Independent Pursuits: Creativity

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The Independent Culture
COCKNEY RHYMING slang: not as easy as first thoughts would suggest. Mike Gifford, for instance, offered a whole set of wonderful terms like "Geordie mud bath" (Newcastle Brown Ale), "the Russian divorce" (vodka on the rocks), "Cardinal" (a New Man) and "monthly sauce" (an HP payment), but none, sadly, actually qualifies as rhyming. His other contribution, "NatWest banker", has also, according to my sources, long been in use, as in "merchant". Len Clarke also offered "Upper Class", a phrase hissed by WAAFs at the retreating backs of rude senior officers, but it has to go for the same reason of old age.

Lack of topicality, bent rules or obscenity did for the majority of entries. Andrew Morrison and Glen Franckeiss offered a tale of a typical night out: "We give it some Gene Kelly at the bar and end up having a right Fred Astaire 'cause we're so drunk we find ourselves lying on our Robert Stacks on the Gregory Peck... we get a Neil McNabb home, have a quick Forrest Gump in the bathroom before retiring to bed after watching some rubbish on the Arthur Cox." Seems to me, lads, like you spent one of those nights out concocting your reply.

Meanwhile, Duncan Bull suggests "William Hague" (bubonic plague), "Mandy's home" (Millennium Dome) and "Bunfight" (Newsnight). On the subject of Newsnight, Michael Rubinstein offers "boy scouting" and "Philip Marlow screaming and shouting" for nefarious practices peculiar to Matthew Parris and his gentler counterpart, Peter Tatchell. RA Carter suggests that Will Carling should henceforth stand for "darling" (and I'm sure many a mother's daughter would agree with that) and that Kenneth Branagh is a spanner.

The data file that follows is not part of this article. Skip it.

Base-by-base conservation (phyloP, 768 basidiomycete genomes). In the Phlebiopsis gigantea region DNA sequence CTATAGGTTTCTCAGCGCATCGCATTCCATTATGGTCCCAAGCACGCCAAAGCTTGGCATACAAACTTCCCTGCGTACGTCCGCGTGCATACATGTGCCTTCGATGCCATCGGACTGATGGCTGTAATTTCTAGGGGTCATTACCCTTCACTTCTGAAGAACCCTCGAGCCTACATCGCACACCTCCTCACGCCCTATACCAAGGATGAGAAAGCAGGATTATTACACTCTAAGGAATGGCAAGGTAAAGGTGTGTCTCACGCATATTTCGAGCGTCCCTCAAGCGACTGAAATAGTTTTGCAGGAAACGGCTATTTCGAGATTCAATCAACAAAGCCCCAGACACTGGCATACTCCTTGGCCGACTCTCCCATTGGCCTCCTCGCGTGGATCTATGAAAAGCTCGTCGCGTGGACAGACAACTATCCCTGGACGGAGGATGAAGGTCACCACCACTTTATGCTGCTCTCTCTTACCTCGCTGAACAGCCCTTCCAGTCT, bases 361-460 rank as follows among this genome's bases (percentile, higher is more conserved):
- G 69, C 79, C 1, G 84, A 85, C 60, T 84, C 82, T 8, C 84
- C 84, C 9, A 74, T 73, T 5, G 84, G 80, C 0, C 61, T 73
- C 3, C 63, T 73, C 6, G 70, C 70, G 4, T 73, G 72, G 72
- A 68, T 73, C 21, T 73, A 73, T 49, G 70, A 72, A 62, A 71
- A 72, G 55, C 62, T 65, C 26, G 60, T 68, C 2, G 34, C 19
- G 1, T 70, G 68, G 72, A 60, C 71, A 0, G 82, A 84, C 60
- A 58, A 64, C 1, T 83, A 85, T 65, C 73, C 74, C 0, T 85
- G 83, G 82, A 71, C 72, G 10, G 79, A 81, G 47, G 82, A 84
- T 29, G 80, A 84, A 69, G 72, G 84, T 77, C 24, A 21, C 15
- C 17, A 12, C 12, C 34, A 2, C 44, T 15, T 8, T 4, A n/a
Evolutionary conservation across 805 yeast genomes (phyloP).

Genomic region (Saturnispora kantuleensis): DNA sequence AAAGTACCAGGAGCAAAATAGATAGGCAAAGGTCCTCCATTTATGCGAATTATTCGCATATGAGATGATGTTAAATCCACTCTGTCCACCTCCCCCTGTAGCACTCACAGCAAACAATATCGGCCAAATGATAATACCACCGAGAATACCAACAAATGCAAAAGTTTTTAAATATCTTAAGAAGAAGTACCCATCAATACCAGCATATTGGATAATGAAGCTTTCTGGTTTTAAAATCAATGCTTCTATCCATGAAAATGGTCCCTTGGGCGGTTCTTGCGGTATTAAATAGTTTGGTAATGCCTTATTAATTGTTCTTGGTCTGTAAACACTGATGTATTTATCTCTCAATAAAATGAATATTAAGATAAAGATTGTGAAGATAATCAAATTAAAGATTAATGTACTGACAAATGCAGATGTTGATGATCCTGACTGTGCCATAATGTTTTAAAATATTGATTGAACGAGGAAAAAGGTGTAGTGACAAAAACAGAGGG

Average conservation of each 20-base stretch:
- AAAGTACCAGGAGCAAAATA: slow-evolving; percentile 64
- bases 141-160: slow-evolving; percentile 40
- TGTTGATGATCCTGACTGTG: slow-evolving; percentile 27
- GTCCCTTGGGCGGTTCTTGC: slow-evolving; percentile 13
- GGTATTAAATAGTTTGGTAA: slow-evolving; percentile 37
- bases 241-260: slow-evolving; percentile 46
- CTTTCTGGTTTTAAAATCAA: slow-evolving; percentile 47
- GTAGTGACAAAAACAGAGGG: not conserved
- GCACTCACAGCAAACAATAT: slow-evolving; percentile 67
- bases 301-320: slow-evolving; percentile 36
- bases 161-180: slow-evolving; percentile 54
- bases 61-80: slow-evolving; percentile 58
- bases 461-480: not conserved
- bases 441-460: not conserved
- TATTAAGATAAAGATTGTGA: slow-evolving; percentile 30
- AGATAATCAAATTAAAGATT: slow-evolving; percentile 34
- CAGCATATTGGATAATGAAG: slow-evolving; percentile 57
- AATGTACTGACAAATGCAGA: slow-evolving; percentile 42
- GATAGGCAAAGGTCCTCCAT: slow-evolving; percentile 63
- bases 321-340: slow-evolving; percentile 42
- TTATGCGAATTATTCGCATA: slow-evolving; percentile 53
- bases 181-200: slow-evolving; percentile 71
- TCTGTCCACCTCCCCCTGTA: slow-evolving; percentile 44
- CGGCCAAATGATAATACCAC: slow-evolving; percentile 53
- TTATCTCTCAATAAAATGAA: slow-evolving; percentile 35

Self-styled exiled cockney JR Gore suggests "Brown'll fudge it" (budget) and "parasitic" (critic). Paul Turner contributes "Major's moans" (traffic cones) and "men's delights" (crotchless tights). The ever-prolific Bruce Birchall returns to form after his spell in hospital: "Tiffany and Bianca" are updated merchants, "Grimsby and Hull" are simply dull, "Celtic and Rangers" are total strangers, "Brighton and Hove", a conservative area largely funded by the pink pound, is, naturally, mauve, and "Hague and Lilley" are, well, rather silly.

Copies of The Chambers Dictionary to Andrew Morrison and Glen Franckeiss, who can fight over one, and Michael Rubinstein. Also, would A Berry and G Dobson please get in touch, as I have mislaid their addresses.

Ian Hurdley contributes this week's competition. To allow for plenty of shopping time, he would like suggestions for inappropriate Christmas gifts and their potential recipients. Suggestions, please, to Creativity, The Independent, Features, 18th Floor, 1 Canada Square, Canary Wharf, London E14 5DL. The top two, or three, depending on whether anyone has won one for suggesting the week's theme, will win a copy of The Chambers Dictionary of Quotations. Results two weeks from today.